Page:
Wintermute-wasted Turing-cops, sensitive silicon, socket-head subversion... skin, interfaces, & mimetic flesh; Fanged Noumena, Digital Delirium, & Stelarc

/ Stelarc \

Memetic flesh as a floating outlaw zone where memes fold into genes, where the delirious spectacle of cyber-culture reconfigures the future of the molecular body. In Ars California, mimetic flesh is neither future nor history, but the molecular present. Pure California Gening. . . . Neither techno-utopian nor techno-phobic, mimetic art in the streets of SF is always dirty, always rubbing memes against genes, always clicking into (our) memetic flesh.

My latest filmic foray into the world of WWE (formerly WWF, the wildlife guys were 
getting wild) where cold war agitprop gilded the flesh fight ; Paris 2014

The skin has been a boundary for the soul, for the self, and simultaneously, a beginning to the world. Once technology stretches and pierces the skin, the skin as a barrier is erased.

How can the body function within this landscape of machines? Technology has speeded up the body. The body now attains planetary-escape velocity, has to function in zero-G and in greater time-space continuums. For me this demonstrates the biological inadequacy of the body. Given that these things have occurred, perhaps an ergonomic approach is no longer meaningful. In other words, we can't continue designing technology for the body because that technology begins to usurp and outperform the body. 

Perhaps it's now time to design the body to match it's machines. We somehow have to turbo-drive the body-implant and augment the brain. We have to provide ways of connecting it to the cyber-network. At the moment this is not easily done, and it's done indirectly via keyboards and other devices. There's no way of directly jacking in. Mind you, I'm not talking here in terms of sci-fi speculation. For me, these possibilities are already apparent. What do we do when confronted with the situation where we discover the body is obsolete? We have to start thinking of strategies for redesigning the body.

 Technology is what defines being human. It's not an antagonistic alien sort of object, it's part of our human nature. It constructs our human nature. We shouldn't have a Frankensteinian fear of incorporating technology into the body, and we shouldn't consider our relationship to technology in a Faustian way - that we're somehow selling our soul because we're using these forbidden energies. My attitude is that technology is, and always has been, an appendage of the body.

CTheory interview with Stelarc, hither>>>

Pan-Africanist Pop Art, New Elizabethan cult of personality, and Social Realist portraiture

Melanie Gilligan: The Common Sense, Phase 1

Melanie Gilligan's largest project to date, The Common Sense takes the form of a sci-fi mini-series which looks at how minds, bodies, and interpersonal relations are shaped by technological advancements within capitalism. This experimental narrative drama tells a story that revolves around a future technology which allows one to directly experience another person's bodily sensations and affect, a system that becomes widely adapted altering social interactions until it breaks down and alternative narratives unfold.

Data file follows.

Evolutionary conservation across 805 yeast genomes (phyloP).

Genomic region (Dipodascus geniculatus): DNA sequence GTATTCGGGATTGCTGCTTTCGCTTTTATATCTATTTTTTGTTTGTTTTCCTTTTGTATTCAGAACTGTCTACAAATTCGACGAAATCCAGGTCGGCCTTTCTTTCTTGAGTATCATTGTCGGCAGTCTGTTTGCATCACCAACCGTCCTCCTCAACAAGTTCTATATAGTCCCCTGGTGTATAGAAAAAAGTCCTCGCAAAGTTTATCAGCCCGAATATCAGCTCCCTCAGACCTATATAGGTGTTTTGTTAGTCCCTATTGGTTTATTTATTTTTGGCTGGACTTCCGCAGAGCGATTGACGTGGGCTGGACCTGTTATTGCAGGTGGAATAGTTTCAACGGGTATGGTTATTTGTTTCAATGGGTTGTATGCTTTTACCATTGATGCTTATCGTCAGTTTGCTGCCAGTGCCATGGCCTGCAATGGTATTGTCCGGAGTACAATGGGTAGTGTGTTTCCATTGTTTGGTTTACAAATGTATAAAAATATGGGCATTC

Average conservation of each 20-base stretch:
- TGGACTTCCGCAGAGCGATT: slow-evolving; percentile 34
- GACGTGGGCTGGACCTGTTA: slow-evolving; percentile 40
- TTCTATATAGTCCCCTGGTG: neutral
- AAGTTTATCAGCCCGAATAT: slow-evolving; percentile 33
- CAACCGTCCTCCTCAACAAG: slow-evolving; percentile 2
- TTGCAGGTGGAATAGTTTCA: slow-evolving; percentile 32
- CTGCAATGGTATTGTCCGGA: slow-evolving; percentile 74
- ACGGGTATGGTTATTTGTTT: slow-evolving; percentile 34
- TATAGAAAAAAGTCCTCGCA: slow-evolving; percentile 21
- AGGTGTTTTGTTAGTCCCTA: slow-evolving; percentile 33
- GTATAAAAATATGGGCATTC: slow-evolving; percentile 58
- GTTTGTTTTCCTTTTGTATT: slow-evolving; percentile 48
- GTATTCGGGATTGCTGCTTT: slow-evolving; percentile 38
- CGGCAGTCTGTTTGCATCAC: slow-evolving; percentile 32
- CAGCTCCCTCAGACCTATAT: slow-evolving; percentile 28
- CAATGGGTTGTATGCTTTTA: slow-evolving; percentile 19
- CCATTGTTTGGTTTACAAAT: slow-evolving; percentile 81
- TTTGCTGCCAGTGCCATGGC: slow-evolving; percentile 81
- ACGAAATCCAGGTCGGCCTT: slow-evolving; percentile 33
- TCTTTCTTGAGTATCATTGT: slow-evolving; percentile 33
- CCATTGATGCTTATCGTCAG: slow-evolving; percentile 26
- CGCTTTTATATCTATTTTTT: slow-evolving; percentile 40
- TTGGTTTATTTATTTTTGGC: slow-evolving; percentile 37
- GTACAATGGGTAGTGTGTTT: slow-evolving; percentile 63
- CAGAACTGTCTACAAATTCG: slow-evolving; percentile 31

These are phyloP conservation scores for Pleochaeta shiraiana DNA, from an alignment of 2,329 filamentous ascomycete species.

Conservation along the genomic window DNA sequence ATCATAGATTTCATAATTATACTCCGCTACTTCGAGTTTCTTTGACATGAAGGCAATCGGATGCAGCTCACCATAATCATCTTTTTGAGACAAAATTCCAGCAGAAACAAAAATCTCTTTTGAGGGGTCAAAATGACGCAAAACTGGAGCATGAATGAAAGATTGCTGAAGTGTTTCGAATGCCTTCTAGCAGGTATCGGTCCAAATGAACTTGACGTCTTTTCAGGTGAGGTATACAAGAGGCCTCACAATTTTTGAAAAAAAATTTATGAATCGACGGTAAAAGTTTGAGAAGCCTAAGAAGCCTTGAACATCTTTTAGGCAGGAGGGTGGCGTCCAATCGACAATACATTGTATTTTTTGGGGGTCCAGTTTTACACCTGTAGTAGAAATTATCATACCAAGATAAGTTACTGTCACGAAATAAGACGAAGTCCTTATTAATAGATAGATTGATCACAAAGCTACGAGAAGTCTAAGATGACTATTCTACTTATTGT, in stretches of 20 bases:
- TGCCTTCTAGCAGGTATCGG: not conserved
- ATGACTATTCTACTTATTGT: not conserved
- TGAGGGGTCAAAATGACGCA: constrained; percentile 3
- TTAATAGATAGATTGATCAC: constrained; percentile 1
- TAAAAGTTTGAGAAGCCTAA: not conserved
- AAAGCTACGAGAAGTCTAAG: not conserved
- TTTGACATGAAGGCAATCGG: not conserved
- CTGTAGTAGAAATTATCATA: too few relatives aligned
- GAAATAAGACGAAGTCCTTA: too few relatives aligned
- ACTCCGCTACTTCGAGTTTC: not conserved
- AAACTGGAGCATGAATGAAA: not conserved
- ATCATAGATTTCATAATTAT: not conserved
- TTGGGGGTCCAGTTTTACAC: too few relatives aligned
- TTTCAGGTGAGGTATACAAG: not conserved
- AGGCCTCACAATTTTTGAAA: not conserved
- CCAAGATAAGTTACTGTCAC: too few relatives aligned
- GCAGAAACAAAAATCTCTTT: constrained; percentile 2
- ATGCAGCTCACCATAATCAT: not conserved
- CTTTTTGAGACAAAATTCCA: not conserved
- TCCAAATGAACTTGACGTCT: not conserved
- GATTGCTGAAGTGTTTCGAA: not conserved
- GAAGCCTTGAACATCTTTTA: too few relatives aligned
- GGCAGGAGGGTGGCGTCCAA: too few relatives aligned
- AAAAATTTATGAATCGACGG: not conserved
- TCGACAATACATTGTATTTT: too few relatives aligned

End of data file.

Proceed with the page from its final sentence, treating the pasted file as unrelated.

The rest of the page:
Gilligan draws upon a feminist sci-fi tradition that includes the work of writers Octavia E. Butler and Ursula K. Le Guin in which sci-fi is used as a means for both critiquing a social order and proposing a different vision. The story is also influenced by recent social movements and riots across the world responding to the "permanent crisis" of capitalism. Gilligan explores the complex relationship between the technological development as propelled by capitalist accumulation and how interpersonal relations and emotions are instrumentalized in this process. However, the artist also leaves open some uncertainty for possibilities regarding the new conditions technological change can create.

The Otolith Group: In the Year of the Quiet Sun

The post-lens essay-film In the Year of the Quiet Sun, also the title of the exhibition, explores the role of the Ghana Philatelic Agency. This mysterious Wall Street company created the Pan-Africanist Pop aesthetic associated with the independent state of Ghana from 1957 until the overthrow of its first president, Kwame Nkrumah, in 1966. Connecting postal politics depicting antagonistic policies of newly independent states to the formation of the Non-Aligned Movement within the unstable context of the global Cold War, the title also points to the decrease in solar surface temperature that occurs every 11 years. 

Occupying two rooms of Casco's new space, the installation Statecraft envisions the short century of decolonization as a political calendar assembled from the medium of the postage stamp. These masscult artifacts were issued to commemorate the independence of Africa's new nation-states, from Liberia in 1847 to South Sudan in 2011. The formation reveals the iconography of independence as a combination of Pan-Africanist Pop Art, New Elizabethan cult of personality, and Social Realist portraiture.